International relations

International relations (IR), sometimes referred to as international studies and international affairs, is the scientific study of interactions between sovereign states.[2] In a broader sense, it concerns all activities between states—such as war, diplomacy, trade, and foreign policy—as well as relations with and among other international actors, such as intergovernmental organisations (IGOs), international nongovernmental organisations (INGOs), international legal bodies, and multinational corporations (MNCs).[3][4] There are several schools of thought within IR, of which the most prominent are realism, liberalism, and constructivism.

In 2012 alone, the Palace of Nations in Geneva, Switzerland, hosted more than 10,000 intergovernmental meetings. The city hosts the highest number of international organizations in the world.[1]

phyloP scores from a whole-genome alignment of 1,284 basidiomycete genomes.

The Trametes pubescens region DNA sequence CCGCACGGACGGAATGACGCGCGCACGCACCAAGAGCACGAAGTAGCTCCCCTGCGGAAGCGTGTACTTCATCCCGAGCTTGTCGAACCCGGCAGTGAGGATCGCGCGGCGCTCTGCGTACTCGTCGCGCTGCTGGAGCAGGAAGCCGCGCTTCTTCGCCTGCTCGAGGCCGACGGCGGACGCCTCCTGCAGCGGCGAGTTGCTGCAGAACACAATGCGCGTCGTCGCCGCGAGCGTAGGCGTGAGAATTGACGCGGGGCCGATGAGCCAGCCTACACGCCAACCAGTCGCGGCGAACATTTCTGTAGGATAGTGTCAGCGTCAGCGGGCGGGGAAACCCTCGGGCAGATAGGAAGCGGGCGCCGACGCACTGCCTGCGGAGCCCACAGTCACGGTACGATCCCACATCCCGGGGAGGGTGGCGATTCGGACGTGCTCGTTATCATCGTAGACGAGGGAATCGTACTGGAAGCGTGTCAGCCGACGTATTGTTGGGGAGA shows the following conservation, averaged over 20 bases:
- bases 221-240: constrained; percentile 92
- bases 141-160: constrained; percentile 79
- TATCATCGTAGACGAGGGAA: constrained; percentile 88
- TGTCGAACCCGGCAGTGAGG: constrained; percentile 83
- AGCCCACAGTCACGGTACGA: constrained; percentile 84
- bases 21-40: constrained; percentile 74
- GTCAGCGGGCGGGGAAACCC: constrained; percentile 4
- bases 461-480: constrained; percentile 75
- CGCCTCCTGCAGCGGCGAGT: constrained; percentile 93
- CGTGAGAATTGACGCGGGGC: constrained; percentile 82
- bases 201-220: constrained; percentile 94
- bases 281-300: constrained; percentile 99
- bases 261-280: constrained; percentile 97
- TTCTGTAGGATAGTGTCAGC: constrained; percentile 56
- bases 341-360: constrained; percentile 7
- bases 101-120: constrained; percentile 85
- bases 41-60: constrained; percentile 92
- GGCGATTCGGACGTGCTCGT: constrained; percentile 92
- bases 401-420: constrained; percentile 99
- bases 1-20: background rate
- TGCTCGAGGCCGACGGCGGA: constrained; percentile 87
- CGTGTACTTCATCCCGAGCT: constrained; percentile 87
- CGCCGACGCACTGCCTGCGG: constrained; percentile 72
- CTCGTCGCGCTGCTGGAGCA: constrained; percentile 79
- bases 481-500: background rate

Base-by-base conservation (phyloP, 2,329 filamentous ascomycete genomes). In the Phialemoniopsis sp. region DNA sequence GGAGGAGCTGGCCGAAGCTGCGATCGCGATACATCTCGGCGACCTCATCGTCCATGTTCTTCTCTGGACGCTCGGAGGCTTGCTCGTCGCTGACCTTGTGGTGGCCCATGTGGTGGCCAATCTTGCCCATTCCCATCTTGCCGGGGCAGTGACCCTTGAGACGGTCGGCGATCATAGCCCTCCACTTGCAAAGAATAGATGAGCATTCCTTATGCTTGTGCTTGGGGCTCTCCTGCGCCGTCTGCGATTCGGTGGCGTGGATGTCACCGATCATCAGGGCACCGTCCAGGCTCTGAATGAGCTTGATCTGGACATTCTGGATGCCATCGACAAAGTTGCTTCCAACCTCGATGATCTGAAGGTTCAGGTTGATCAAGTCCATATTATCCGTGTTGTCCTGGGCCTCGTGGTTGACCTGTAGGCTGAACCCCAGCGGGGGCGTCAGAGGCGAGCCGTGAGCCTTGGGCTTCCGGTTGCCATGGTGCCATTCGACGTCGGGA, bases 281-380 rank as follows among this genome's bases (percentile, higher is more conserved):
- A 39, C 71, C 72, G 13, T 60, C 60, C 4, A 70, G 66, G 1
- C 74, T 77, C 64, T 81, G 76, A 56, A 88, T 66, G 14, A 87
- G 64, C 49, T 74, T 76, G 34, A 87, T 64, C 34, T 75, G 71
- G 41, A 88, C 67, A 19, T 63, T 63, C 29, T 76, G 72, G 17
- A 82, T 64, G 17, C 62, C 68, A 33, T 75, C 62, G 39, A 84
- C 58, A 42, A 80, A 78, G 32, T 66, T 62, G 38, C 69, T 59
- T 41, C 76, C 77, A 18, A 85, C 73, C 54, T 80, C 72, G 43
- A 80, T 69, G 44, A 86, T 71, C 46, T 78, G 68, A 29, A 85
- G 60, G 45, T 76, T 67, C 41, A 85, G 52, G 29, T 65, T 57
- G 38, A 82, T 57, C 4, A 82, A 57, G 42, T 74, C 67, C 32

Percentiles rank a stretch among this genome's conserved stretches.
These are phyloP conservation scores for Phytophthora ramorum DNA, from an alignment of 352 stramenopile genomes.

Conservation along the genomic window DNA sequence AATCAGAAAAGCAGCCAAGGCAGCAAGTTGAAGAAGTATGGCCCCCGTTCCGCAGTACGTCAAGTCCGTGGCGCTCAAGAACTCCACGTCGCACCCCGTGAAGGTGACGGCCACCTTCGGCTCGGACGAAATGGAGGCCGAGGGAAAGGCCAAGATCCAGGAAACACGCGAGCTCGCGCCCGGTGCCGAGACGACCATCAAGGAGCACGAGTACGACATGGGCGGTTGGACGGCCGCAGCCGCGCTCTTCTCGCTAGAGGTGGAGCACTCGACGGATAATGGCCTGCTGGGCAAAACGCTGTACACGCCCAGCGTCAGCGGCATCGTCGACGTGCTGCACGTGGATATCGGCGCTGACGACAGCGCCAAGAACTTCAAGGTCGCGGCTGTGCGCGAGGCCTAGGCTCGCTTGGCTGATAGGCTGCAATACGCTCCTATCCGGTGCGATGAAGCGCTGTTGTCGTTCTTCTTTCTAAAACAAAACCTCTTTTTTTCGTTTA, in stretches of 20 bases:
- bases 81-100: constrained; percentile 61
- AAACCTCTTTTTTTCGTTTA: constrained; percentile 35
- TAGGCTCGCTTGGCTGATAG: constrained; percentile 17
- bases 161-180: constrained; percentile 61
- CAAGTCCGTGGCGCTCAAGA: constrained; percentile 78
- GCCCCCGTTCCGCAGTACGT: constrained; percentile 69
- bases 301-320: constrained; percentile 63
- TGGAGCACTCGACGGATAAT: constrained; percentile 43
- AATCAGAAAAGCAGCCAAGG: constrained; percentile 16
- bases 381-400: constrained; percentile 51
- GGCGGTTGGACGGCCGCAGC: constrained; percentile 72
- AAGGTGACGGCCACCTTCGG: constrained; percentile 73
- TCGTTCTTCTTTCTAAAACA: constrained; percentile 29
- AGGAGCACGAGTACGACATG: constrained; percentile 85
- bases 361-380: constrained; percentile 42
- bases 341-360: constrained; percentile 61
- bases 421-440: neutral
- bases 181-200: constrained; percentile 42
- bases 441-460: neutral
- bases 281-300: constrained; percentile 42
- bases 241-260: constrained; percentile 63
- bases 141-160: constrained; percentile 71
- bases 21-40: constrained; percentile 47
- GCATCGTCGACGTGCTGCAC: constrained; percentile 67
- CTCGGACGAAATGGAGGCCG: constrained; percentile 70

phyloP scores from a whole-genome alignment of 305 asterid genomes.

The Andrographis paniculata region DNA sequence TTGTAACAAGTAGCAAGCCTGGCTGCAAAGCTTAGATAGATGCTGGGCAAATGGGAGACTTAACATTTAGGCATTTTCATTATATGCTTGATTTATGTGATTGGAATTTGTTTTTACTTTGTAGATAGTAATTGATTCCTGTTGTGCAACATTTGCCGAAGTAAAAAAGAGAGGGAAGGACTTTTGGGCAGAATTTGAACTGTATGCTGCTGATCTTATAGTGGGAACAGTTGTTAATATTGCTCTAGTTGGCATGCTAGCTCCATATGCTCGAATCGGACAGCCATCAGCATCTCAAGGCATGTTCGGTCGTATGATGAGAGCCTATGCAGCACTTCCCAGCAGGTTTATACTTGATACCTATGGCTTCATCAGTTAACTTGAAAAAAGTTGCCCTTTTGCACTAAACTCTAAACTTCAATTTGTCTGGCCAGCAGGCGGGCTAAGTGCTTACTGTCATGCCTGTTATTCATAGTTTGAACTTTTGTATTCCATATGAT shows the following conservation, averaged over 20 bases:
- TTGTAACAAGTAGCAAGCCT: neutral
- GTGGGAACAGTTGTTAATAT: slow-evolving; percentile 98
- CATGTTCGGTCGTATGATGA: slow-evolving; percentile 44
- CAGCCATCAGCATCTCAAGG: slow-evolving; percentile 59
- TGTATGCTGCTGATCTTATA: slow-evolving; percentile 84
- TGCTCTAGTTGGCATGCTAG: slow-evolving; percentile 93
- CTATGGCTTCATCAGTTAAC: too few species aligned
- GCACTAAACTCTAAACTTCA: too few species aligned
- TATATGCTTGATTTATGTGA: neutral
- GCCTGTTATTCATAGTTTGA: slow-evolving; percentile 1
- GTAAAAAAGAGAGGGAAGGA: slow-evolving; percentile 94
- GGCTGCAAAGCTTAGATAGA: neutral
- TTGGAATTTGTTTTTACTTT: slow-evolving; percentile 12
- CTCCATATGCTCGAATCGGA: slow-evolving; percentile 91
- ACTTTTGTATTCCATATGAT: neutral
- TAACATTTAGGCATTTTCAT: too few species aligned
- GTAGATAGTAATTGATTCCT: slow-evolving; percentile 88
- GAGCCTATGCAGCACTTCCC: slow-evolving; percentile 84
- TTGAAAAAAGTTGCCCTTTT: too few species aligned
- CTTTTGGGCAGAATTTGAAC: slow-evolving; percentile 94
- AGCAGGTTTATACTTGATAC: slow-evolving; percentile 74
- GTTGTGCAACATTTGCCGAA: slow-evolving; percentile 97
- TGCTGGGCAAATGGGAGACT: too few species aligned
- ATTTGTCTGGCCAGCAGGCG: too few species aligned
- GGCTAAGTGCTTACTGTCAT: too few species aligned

The field of international relations dates from the time of the Greek historian Thucydides.

International relations is widely classified as a major subdiscipline of political science, along with comparative politics and political theory.[5][6] However, it often draws heavily from other fields, including anthropology, economics, geography, law, philosophy, sociology, and history.[7]

While international politics has been analyzed since antiquity, international relations did not become a discrete field until 1919, when it was first offered as an undergraduate major by Aberystwyth University in the United Kingdom.[5][8] After the Second World War, international relations burgeoned in both importance and scholarship—particularly in North America and Western Europe—partly in response to the geostrategic concerns of the Cold War. The collapse of the Soviet Union and subsequent rise of globalization in the late 20th century presaged new theories and evaluations of the rapidly changing international system.[9]

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